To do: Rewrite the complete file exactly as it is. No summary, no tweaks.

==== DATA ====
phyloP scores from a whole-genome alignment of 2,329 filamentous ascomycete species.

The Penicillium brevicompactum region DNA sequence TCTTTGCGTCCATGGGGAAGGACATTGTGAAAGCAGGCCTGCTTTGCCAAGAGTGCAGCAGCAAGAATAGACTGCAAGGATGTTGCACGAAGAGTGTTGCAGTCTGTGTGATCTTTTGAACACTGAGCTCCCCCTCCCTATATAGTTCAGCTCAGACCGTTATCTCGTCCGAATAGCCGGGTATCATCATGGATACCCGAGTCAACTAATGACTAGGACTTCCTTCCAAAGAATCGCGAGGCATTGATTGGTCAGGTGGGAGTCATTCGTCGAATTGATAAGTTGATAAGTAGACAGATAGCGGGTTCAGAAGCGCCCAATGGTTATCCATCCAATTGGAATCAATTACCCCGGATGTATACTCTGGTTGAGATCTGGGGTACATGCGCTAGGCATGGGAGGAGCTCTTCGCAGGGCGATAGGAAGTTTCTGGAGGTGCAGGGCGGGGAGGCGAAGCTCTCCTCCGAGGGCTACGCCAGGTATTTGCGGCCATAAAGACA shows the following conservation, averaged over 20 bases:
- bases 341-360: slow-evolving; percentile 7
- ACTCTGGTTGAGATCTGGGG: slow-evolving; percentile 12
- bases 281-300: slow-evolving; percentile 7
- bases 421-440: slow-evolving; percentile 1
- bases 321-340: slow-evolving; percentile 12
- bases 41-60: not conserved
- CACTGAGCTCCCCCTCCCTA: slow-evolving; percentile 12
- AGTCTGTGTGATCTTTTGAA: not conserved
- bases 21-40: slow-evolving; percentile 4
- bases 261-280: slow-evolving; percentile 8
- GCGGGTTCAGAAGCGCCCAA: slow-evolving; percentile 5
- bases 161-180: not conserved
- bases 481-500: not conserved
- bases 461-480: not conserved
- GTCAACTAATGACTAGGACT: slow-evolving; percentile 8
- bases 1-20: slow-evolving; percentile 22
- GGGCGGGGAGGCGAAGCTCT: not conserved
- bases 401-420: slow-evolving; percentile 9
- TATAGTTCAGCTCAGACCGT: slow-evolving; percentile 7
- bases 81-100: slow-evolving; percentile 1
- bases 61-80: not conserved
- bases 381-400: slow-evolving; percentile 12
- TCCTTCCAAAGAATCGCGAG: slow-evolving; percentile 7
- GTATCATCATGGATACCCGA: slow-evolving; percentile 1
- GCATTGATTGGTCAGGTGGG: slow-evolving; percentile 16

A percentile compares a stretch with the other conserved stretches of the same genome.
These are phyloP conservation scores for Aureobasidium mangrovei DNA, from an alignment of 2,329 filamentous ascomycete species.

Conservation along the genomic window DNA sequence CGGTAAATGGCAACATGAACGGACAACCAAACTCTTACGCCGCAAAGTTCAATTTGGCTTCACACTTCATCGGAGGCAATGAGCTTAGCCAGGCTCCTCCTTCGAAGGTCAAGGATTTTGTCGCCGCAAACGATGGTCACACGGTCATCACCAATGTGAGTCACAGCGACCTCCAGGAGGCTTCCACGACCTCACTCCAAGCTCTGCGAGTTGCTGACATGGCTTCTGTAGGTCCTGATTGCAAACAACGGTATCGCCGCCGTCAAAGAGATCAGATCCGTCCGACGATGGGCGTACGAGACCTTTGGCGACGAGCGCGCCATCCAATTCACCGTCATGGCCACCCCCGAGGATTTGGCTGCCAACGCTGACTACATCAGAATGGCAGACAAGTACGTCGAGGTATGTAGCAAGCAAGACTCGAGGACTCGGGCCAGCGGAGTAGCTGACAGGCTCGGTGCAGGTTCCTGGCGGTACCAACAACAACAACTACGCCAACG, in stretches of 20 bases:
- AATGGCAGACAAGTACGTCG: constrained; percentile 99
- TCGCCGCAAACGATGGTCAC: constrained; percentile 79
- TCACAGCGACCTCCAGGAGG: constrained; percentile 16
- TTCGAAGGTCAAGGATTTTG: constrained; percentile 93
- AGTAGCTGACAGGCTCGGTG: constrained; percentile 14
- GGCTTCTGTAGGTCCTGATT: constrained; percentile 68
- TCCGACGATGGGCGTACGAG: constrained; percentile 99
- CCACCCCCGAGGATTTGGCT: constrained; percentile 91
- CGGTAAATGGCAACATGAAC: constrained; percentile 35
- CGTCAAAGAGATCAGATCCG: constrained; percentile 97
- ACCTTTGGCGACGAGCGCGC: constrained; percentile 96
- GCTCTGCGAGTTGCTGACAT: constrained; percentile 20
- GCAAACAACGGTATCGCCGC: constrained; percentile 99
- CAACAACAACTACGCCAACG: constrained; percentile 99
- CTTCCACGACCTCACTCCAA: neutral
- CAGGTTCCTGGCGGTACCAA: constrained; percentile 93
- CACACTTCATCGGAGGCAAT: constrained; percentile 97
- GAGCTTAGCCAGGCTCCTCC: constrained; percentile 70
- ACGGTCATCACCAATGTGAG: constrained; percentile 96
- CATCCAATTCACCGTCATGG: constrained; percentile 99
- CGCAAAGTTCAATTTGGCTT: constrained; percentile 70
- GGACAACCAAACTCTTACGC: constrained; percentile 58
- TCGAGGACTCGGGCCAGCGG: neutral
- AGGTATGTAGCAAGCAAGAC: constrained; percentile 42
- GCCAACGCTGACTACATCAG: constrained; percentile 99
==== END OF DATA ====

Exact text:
phyloP scores from a whole-genome alignment of 2,329 filamentous ascomycete species.

The Penicillium brevicompactum region DNA sequence TCTTTGCGTCCATGGGGAAGGACATTGTGAAAGCAGGCCTGCTTTGCCAAGAGTGCAGCAGCAAGAATAGACTGCAAGGATGTTGCACGAAGAGTGTTGCAGTCTGTGTGATCTTTTGAACACTGAGCTCCCCCTCCCTATATAGTTCAGCTCAGACCGTTATCTCGTCCGAATAGCCGGGTATCATCATGGATACCCGAGTCAACTAATGACTAGGACTTCCTTCCAAAGAATCGCGAGGCATTGATTGGTCAGGTGGGAGTCATTCGTCGAATTGATAAGTTGATAAGTAGACAGATAGCGGGTTCAGAAGCGCCCAATGGTTATCCATCCAATTGGAATCAATTACCCCGGATGTATACTCTGGTTGAGATCTGGGGTACATGCGCTAGGCATGGGAGGAGCTCTTCGCAGGGCGATAGGAAGTTTCTGGAGGTGCAGGGCGGGGAGGCGAAGCTCTCCTCCGAGGGCTACGCCAGGTATTTGCGGCCATAAAGACA shows the following conservation, averaged over 20 bases:
- bases 341-360: slow-evolving; percentile 7
- ACTCTGGTTGAGATCTGGGG: slow-evolving; percentile 12
- bases 281-300: slow-evolving; percentile 7
- bases 421-440: slow-evolving; percentile 1
- bases 321-340: slow-evolving; percentile 12
- bases 41-60: not conserved
- CACTGAGCTCCCCCTCCCTA: slow-evolving; percentile 12
- AGTCTGTGTGATCTTTTGAA: not conserved
- bases 21-40: slow-evolving; percentile 4
- bases 261-280: slow-evolving; percentile 8
- GCGGGTTCAGAAGCGCCCAA: slow-evolving; percentile 5
- bases 161-180: not conserved
- bases 481-500: not conserved
- bases 461-480: not conserved
- GTCAACTAATGACTAGGACT: slow-evolving; percentile 8
- bases 1-20: slow-evolving; percentile 22
- GGGCGGGGAGGCGAAGCTCT: not conserved
- bases 401-420: slow-evolving; percentile 9
- TATAGTTCAGCTCAGACCGT: slow-evolving; percentile 7
- bases 81-100: slow-evolving; percentile 1
- bases 61-80: not conserved
- bases 381-400: slow-evolving; percentile 12
- TCCTTCCAAAGAATCGCGAG: slow-evolving; percentile 7
- GTATCATCATGGATACCCGA: slow-evolving; percentile 1
- GCATTGATTGGTCAGGTGGG: slow-evolving; percentile 16

A percentile compares a stretch with the other conserved stretches of the same genome.
These are phyloP conservation scores for Aureobasidium mangrovei DNA, from an alignment of 2,329 filamentous ascomycete species.

Conservation along the genomic window DNA sequence CGGTAAATGGCAACATGAACGGACAACCAAACTCTTACGCCGCAAAGTTCAATTTGGCTTCACACTTCATCGGAGGCAATGAGCTTAGCCAGGCTCCTCCTTCGAAGGTCAAGGATTTTGTCGCCGCAAACGATGGTCACACGGTCATCACCAATGTGAGTCACAGCGACCTCCAGGAGGCTTCCACGACCTCACTCCAAGCTCTGCGAGTTGCTGACATGGCTTCTGTAGGTCCTGATTGCAAACAACGGTATCGCCGCCGTCAAAGAGATCAGATCCGTCCGACGATGGGCGTACGAGACCTTTGGCGACGAGCGCGCCATCCAATTCACCGTCATGGCCACCCCCGAGGATTTGGCTGCCAACGCTGACTACATCAGAATGGCAGACAAGTACGTCGAGGTATGTAGCAAGCAAGACTCGAGGACTCGGGCCAGCGGAGTAGCTGACAGGCTCGGTGCAGGTTCCTGGCGGTACCAACAACAACAACTACGCCAACG, in stretches of 20 bases:
- AATGGCAGACAAGTACGTCG: constrained; percentile 99
- TCGCCGCAAACGATGGTCAC: constrained; percentile 79
- TCACAGCGACCTCCAGGAGG: constrained; percentile 16
- TTCGAAGGTCAAGGATTTTG: constrained; percentile 93
- AGTAGCTGACAGGCTCGGTG: constrained; percentile 14
- GGCTTCTGTAGGTCCTGATT: constrained; percentile 68
- TCCGACGATGGGCGTACGAG: constrained; percentile 99
- CCACCCCCGAGGATTTGGCT: constrained; percentile 91
- CGGTAAATGGCAACATGAAC: constrained; percentile 35
- CGTCAAAGAGATCAGATCCG: constrained; percentile 97
- ACCTTTGGCGACGAGCGCGC: constrained; percentile 96
- GCTCTGCGAGTTGCTGACAT: constrained; percentile 20
- GCAAACAACGGTATCGCCGC: constrained; percentile 99
- CAACAACAACTACGCCAACG: constrained; percentile 99
- CTTCCACGACCTCACTCCAA: neutral
- CAGGTTCCTGGCGGTACCAA: constrained; percentile 93
- CACACTTCATCGGAGGCAAT: constrained; percentile 97
- GAGCTTAGCCAGGCTCCTCC: constrained; percentile 70
- ACGGTCATCACCAATGTGAG: constrained; percentile 96
- CATCCAATTCACCGTCATGG: constrained; percentile 99
- CGCAAAGTTCAATTTGGCTT: constrained; percentile 70
- GGACAACCAAACTCTTACGC: constrained; percentile 58
- TCGAGGACTCGGGCCAGCGG: neutral
- AGGTATGTAGCAAGCAAGAC: constrained; percentile 42
- GCCAACGCTGACTACATCAG: constrained; percentile 99